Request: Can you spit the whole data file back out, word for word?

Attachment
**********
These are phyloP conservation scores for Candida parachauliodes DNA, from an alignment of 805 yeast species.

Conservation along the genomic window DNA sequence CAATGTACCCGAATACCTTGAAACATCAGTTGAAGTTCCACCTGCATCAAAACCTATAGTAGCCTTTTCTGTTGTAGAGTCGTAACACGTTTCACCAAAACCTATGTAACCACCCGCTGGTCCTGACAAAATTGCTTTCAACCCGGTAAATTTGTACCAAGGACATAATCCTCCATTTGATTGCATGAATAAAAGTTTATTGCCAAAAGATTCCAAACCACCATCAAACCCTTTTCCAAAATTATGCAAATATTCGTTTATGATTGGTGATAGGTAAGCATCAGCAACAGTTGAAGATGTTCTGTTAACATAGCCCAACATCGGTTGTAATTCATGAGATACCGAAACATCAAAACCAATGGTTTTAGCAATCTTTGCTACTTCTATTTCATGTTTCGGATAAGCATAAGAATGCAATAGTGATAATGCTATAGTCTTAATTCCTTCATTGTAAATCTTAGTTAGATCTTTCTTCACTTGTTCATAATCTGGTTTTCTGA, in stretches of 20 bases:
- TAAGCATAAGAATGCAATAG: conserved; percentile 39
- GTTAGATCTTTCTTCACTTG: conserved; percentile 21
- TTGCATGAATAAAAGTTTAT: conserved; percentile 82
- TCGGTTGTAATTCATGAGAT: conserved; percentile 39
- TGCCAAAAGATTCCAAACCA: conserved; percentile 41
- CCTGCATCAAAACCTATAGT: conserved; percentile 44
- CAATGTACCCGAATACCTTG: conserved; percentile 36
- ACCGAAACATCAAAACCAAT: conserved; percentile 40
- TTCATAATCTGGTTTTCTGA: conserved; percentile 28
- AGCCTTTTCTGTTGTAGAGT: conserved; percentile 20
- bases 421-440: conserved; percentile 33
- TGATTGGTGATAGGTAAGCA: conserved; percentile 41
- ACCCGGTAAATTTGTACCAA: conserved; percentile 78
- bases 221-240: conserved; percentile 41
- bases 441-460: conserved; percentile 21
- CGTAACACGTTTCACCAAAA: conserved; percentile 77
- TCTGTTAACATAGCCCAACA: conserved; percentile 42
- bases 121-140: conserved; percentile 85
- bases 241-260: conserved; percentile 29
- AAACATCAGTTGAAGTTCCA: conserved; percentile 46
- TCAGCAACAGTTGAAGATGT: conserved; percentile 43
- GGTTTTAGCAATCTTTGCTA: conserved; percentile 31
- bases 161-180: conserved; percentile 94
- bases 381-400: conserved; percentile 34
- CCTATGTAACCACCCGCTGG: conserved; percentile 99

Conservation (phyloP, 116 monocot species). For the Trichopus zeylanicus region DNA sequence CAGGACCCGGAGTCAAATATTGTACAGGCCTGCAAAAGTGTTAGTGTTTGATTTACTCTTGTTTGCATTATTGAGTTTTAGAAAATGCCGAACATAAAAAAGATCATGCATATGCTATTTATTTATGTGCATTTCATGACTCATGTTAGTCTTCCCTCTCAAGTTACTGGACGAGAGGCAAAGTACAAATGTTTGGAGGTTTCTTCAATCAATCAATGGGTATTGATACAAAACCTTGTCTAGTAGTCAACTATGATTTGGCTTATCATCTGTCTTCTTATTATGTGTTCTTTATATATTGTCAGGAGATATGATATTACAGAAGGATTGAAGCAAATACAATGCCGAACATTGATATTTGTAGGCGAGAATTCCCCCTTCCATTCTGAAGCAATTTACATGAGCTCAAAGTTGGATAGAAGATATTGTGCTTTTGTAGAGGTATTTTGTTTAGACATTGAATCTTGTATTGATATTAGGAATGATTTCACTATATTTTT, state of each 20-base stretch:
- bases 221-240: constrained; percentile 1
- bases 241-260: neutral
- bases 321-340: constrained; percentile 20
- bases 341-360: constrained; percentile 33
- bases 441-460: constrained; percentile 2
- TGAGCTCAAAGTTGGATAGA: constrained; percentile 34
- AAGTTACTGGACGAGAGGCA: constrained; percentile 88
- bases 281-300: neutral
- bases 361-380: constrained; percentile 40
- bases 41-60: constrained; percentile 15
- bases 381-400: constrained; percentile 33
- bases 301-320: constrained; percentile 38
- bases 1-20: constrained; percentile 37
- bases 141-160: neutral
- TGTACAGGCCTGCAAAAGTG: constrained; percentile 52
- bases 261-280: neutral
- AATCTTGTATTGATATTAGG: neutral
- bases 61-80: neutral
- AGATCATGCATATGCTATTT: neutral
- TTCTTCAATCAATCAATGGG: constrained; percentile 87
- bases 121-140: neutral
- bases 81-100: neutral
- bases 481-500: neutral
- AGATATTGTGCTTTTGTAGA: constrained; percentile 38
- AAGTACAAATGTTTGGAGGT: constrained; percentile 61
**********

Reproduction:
These are phyloP conservation scores for Candida parachauliodes DNA, from an alignment of 805 yeast species.

Conservation along the genomic window DNA sequence CAATGTACCCGAATACCTTGAAACATCAGTTGAAGTTCCACCTGCATCAAAACCTATAGTAGCCTTTTCTGTTGTAGAGTCGTAACACGTTTCACCAAAACCTATGTAACCACCCGCTGGTCCTGACAAAATTGCTTTCAACCCGGTAAATTTGTACCAAGGACATAATCCTCCATTTGATTGCATGAATAAAAGTTTATTGCCAAAAGATTCCAAACCACCATCAAACCCTTTTCCAAAATTATGCAAATATTCGTTTATGATTGGTGATAGGTAAGCATCAGCAACAGTTGAAGATGTTCTGTTAACATAGCCCAACATCGGTTGTAATTCATGAGATACCGAAACATCAAAACCAATGGTTTTAGCAATCTTTGCTACTTCTATTTCATGTTTCGGATAAGCATAAGAATGCAATAGTGATAATGCTATAGTCTTAATTCCTTCATTGTAAATCTTAGTTAGATCTTTCTTCACTTGTTCATAATCTGGTTTTCTGA, in stretches of 20 bases:
- TAAGCATAAGAATGCAATAG: conserved; percentile 39
- GTTAGATCTTTCTTCACTTG: conserved; percentile 21
- TTGCATGAATAAAAGTTTAT: conserved; percentile 82
- TCGGTTGTAATTCATGAGAT: conserved; percentile 39
- TGCCAAAAGATTCCAAACCA: conserved; percentile 41
- CCTGCATCAAAACCTATAGT: conserved; percentile 44
- CAATGTACCCGAATACCTTG: conserved; percentile 36
- ACCGAAACATCAAAACCAAT: conserved; percentile 40
- TTCATAATCTGGTTTTCTGA: conserved; percentile 28
- AGCCTTTTCTGTTGTAGAGT: conserved; percentile 20
- bases 421-440: conserved; percentile 33
- TGATTGGTGATAGGTAAGCA: conserved; percentile 41
- ACCCGGTAAATTTGTACCAA: conserved; percentile 78
- bases 221-240: conserved; percentile 41
- bases 441-460: conserved; percentile 21
- CGTAACACGTTTCACCAAAA: conserved; percentile 77
- TCTGTTAACATAGCCCAACA: conserved; percentile 42
- bases 121-140: conserved; percentile 85
- bases 241-260: conserved; percentile 29
- AAACATCAGTTGAAGTTCCA: conserved; percentile 46
- TCAGCAACAGTTGAAGATGT: conserved; percentile 43
- GGTTTTAGCAATCTTTGCTA: conserved; percentile 31
- bases 161-180: conserved; percentile 94
- bases 381-400: conserved; percentile 34
- CCTATGTAACCACCCGCTGG: conserved; percentile 99

Conservation (phyloP, 116 monocot species). For the Trichopus zeylanicus region DNA sequence CAGGACCCGGAGTCAAATATTGTACAGGCCTGCAAAAGTGTTAGTGTTTGATTTACTCTTGTTTGCATTATTGAGTTTTAGAAAATGCCGAACATAAAAAAGATCATGCATATGCTATTTATTTATGTGCATTTCATGACTCATGTTAGTCTTCCCTCTCAAGTTACTGGACGAGAGGCAAAGTACAAATGTTTGGAGGTTTCTTCAATCAATCAATGGGTATTGATACAAAACCTTGTCTAGTAGTCAACTATGATTTGGCTTATCATCTGTCTTCTTATTATGTGTTCTTTATATATTGTCAGGAGATATGATATTACAGAAGGATTGAAGCAAATACAATGCCGAACATTGATATTTGTAGGCGAGAATTCCCCCTTCCATTCTGAAGCAATTTACATGAGCTCAAAGTTGGATAGAAGATATTGTGCTTTTGTAGAGGTATTTTGTTTAGACATTGAATCTTGTATTGATATTAGGAATGATTTCACTATATTTTT, state of each 20-base stretch:
- bases 221-240: constrained; percentile 1
- bases 241-260: neutral
- bases 321-340: constrained; percentile 20
- bases 341-360: constrained; percentile 33
- bases 441-460: constrained; percentile 2
- TGAGCTCAAAGTTGGATAGA: constrained; percentile 34
- AAGTTACTGGACGAGAGGCA: constrained; percentile 88
- bases 281-300: neutral
- bases 361-380: constrained; percentile 40
- bases 41-60: constrained; percentile 15
- bases 381-400: constrained; percentile 33
- bases 301-320: constrained; percentile 38
- bases 1-20: constrained; percentile 37
- bases 141-160: neutral
- TGTACAGGCCTGCAAAAGTG: constrained; percentile 52
- bases 261-280: neutral
- AATCTTGTATTGATATTAGG: neutral
- bases 61-80: neutral
- AGATCATGCATATGCTATTT: neutral
- TTCTTCAATCAATCAATGGG: constrained; percentile 87
- bases 121-140: neutral
- bases 81-100: neutral
- bases 481-500: neutral
- AGATATTGTGCTTTTGTAGA: constrained; percentile 38
- AAGTACAAATGTTTGGAGGT: constrained; percentile 61